I believe it was because we were competing for our mothers’ attention. The way I saw it, as we got older, the more accolades one daughter got over the other determined who was the number one.
My sister believes that while we are two individuals with distinct personalities we are very much cut from the same cloth. A strong, independent, single mother, who provided the foremost influence in our lives, raised us. She was the one that inspired us to be the best we could be in anything that we tried. It only made sense that as we continued to excel we would compete with each other.
Yes, we were blessed with good genes but my mom also believed we both had this ability to understand how to play a game, whatever game it was, and how to find ways to win.
She gave me two examples:
The first was when I was four years old and played on an all boys basketball team. I was too small to throw the ball up to the rim of the basket to score. She said that I soon figured out that I could dribble down the court and pass it to someone bigger who could shoot.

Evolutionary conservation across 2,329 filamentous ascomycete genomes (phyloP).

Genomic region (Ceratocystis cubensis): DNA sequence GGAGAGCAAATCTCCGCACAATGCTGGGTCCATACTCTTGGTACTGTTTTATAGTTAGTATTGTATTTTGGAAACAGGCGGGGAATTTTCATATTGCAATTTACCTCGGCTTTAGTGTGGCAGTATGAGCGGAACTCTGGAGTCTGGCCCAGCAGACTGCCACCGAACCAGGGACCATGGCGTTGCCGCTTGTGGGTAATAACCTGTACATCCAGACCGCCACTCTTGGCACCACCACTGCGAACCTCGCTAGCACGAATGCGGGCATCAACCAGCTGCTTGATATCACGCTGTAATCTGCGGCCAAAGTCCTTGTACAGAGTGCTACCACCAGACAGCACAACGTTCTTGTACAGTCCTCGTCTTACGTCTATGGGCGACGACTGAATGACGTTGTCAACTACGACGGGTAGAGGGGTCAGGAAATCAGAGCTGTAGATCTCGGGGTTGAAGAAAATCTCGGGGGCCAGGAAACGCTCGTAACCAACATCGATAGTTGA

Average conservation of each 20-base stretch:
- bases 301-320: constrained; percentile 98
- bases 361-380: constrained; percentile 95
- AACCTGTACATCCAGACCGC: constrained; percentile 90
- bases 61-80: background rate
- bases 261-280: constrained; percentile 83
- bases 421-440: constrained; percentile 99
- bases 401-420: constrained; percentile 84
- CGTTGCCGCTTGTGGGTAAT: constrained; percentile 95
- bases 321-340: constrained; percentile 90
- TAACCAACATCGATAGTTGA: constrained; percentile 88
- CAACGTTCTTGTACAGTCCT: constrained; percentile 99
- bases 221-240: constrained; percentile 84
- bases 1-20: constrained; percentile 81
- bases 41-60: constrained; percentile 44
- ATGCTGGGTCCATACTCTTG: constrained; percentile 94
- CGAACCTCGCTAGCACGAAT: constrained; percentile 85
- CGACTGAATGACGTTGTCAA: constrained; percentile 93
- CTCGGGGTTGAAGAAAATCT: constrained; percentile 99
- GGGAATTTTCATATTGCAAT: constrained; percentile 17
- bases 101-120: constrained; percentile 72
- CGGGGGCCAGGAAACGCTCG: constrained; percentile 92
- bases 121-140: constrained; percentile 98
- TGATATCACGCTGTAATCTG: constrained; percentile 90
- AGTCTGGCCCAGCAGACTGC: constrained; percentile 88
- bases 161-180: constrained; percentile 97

The second was when I was a very young soccer player. My mom said that I never went into the classic youth soccer “swarm” of players. Instead I would wait on the outside for the ball to pop out to take it. If you have ever seen or coached soccer with young kids, you have realized how difficult a concept that is to teach them, but somehow I figured out that going into the middle of the swarm wasn’t going to help me score goals. I honestly think that watching my sister in sports played a huge role in my athletic development. Even when I was too young to play, and so frustrated that I couldn’t be out on the playing field. I would watch her intently and pick up ideas on how to excel at that sport.